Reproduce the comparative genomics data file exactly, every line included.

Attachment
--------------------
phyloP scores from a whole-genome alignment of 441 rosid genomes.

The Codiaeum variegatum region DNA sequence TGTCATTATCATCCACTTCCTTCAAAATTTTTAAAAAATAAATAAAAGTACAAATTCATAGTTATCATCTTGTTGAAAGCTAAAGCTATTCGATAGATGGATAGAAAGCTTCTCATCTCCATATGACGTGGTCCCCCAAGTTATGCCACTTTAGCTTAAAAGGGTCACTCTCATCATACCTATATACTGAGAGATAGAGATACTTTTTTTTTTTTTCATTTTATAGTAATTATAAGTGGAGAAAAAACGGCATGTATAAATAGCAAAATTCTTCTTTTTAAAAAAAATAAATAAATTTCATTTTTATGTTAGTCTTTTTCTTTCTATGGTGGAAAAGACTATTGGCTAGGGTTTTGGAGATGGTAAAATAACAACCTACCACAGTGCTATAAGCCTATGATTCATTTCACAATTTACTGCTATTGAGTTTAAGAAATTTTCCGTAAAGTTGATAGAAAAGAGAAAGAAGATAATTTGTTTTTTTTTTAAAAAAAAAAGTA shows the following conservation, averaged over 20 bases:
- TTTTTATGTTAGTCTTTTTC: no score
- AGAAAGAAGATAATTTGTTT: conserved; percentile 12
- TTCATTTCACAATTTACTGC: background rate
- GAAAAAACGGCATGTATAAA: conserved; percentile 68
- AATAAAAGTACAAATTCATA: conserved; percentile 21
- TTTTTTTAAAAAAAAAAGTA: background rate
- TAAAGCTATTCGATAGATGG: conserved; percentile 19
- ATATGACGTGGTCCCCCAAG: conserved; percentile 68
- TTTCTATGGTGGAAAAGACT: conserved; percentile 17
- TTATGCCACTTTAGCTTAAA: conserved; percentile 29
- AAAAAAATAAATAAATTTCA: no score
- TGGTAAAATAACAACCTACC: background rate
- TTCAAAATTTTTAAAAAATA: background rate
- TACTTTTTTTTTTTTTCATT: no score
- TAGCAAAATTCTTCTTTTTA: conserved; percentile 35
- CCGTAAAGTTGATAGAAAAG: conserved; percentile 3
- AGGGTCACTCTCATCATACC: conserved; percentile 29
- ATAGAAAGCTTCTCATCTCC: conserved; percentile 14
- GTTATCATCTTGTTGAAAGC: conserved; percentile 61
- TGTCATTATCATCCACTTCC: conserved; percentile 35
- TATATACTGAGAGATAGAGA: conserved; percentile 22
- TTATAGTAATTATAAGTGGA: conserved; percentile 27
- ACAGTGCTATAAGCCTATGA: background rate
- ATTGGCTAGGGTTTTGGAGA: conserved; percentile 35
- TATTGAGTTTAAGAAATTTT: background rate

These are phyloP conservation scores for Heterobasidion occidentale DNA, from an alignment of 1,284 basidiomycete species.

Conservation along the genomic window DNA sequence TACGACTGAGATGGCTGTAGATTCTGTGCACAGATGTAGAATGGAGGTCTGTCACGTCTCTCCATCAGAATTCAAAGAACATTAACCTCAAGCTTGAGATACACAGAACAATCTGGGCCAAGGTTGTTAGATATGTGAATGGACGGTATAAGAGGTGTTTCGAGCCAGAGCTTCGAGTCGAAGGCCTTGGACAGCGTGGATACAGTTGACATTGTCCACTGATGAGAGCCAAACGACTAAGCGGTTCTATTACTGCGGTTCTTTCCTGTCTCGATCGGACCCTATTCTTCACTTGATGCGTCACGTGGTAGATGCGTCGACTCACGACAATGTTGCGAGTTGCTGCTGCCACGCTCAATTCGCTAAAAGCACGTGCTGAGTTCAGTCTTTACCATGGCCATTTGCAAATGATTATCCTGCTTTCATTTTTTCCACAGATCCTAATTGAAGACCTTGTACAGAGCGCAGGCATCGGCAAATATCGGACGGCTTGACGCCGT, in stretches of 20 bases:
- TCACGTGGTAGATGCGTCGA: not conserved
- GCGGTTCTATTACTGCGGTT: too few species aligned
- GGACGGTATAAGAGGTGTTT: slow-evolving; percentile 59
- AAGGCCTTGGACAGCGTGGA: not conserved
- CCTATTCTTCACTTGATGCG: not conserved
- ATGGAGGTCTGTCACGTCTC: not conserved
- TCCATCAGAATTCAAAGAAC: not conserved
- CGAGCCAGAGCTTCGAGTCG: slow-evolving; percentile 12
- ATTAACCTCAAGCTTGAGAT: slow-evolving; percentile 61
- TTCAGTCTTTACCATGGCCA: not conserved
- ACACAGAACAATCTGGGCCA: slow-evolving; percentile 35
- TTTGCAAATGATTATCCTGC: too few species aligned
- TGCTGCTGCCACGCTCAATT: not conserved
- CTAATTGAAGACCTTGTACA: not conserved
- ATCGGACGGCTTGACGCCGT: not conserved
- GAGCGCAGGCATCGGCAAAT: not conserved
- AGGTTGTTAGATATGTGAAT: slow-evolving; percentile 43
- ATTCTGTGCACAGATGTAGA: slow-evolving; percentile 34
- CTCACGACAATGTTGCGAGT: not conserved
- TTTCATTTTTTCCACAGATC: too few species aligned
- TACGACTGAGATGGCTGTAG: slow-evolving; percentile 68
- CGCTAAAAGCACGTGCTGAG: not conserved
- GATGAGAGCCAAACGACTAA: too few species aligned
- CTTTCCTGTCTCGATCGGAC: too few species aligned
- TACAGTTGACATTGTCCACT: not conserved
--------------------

phyloP scores from a whole-genome alignment of 441 rosid genomes.

The Codiaeum variegatum region DNA sequence TGTCATTATCATCCACTTCCTTCAAAATTTTTAAAAAATAAATAAAAGTACAAATTCATAGTTATCATCTTGTTGAAAGCTAAAGCTATTCGATAGATGGATAGAAAGCTTCTCATCTCCATATGACGTGGTCCCCCAAGTTATGCCACTTTAGCTTAAAAGGGTCACTCTCATCATACCTATATACTGAGAGATAGAGATACTTTTTTTTTTTTTCATTTTATAGTAATTATAAGTGGAGAAAAAACGGCATGTATAAATAGCAAAATTCTTCTTTTTAAAAAAAATAAATAAATTTCATTTTTATGTTAGTCTTTTTCTTTCTATGGTGGAAAAGACTATTGGCTAGGGTTTTGGAGATGGTAAAATAACAACCTACCACAGTGCTATAAGCCTATGATTCATTTCACAATTTACTGCTATTGAGTTTAAGAAATTTTCCGTAAAGTTGATAGAAAAGAGAAAGAAGATAATTTGTTTTTTTTTTAAAAAAAAAAGTA shows the following conservation, averaged over 20 bases:
- TTTTTATGTTAGTCTTTTTC: no score
- AGAAAGAAGATAATTTGTTT: conserved; percentile 12
- TTCATTTCACAATTTACTGC: background rate
- GAAAAAACGGCATGTATAAA: conserved; percentile 68
- AATAAAAGTACAAATTCATA: conserved; percentile 21
- TTTTTTTAAAAAAAAAAGTA: background rate
- TAAAGCTATTCGATAGATGG: conserved; percentile 19
- ATATGACGTGGTCCCCCAAG: conserved; percentile 68
- TTTCTATGGTGGAAAAGACT: conserved; percentile 17
- TTATGCCACTTTAGCTTAAA: conserved; percentile 29
- AAAAAAATAAATAAATTTCA: no score
- TGGTAAAATAACAACCTACC: background rate
- TTCAAAATTTTTAAAAAATA: background rate
- TACTTTTTTTTTTTTTCATT: no score
- TAGCAAAATTCTTCTTTTTA: conserved; percentile 35
- CCGTAAAGTTGATAGAAAAG: conserved; percentile 3
- AGGGTCACTCTCATCATACC: conserved; percentile 29
- ATAGAAAGCTTCTCATCTCC: conserved; percentile 14
- GTTATCATCTTGTTGAAAGC: conserved; percentile 61
- TGTCATTATCATCCACTTCC: conserved; percentile 35
- TATATACTGAGAGATAGAGA: conserved; percentile 22
- TTATAGTAATTATAAGTGGA: conserved; percentile 27
- ACAGTGCTATAAGCCTATGA: background rate
- ATTGGCTAGGGTTTTGGAGA: conserved; percentile 35
- TATTGAGTTTAAGAAATTTT: background rate

These are phyloP conservation scores for Heterobasidion occidentale DNA, from an alignment of 1,284 basidiomycete species.

Conservation along the genomic window DNA sequence TACGACTGAGATGGCTGTAGATTCTGTGCACAGATGTAGAATGGAGGTCTGTCACGTCTCTCCATCAGAATTCAAAGAACATTAACCTCAAGCTTGAGATACACAGAACAATCTGGGCCAAGGTTGTTAGATATGTGAATGGACGGTATAAGAGGTGTTTCGAGCCAGAGCTTCGAGTCGAAGGCCTTGGACAGCGTGGATACAGTTGACATTGTCCACTGATGAGAGCCAAACGACTAAGCGGTTCTATTACTGCGGTTCTTTCCTGTCTCGATCGGACCCTATTCTTCACTTGATGCGTCACGTGGTAGATGCGTCGACTCACGACAATGTTGCGAGTTGCTGCTGCCACGCTCAATTCGCTAAAAGCACGTGCTGAGTTCAGTCTTTACCATGGCCATTTGCAAATGATTATCCTGCTTTCATTTTTTCCACAGATCCTAATTGAAGACCTTGTACAGAGCGCAGGCATCGGCAAATATCGGACGGCTTGACGCCGT, in stretches of 20 bases:
- TCACGTGGTAGATGCGTCGA: not conserved
- GCGGTTCTATTACTGCGGTT: too few species aligned
- GGACGGTATAAGAGGTGTTT: slow-evolving; percentile 59
- AAGGCCTTGGACAGCGTGGA: not conserved
- CCTATTCTTCACTTGATGCG: not conserved
- ATGGAGGTCTGTCACGTCTC: not conserved
- TCCATCAGAATTCAAAGAAC: not conserved
- CGAGCCAGAGCTTCGAGTCG: slow-evolving; percentile 12
- ATTAACCTCAAGCTTGAGAT: slow-evolving; percentile 61
- TTCAGTCTTTACCATGGCCA: not conserved
- ACACAGAACAATCTGGGCCA: slow-evolving; percentile 35
- TTTGCAAATGATTATCCTGC: too few species aligned
- TGCTGCTGCCACGCTCAATT: not conserved
- CTAATTGAAGACCTTGTACA: not conserved
- ATCGGACGGCTTGACGCCGT: not conserved
- GAGCGCAGGCATCGGCAAAT: not conserved
- AGGTTGTTAGATATGTGAAT: slow-evolving; percentile 43
- ATTCTGTGCACAGATGTAGA: slow-evolving; percentile 34
- CTCACGACAATGTTGCGAGT: not conserved
- TTTCATTTTTTCCACAGATC: too few species aligned
- TACGACTGAGATGGCTGTAG: slow-evolving; percentile 68
- CGCTAAAAGCACGTGCTGAG: not conserved
- GATGAGAGCCAAACGACTAA: too few species aligned
- CTTTCCTGTCTCGATCGGAC: too few species aligned
- TACAGTTGACATTGTCCACT: not conserved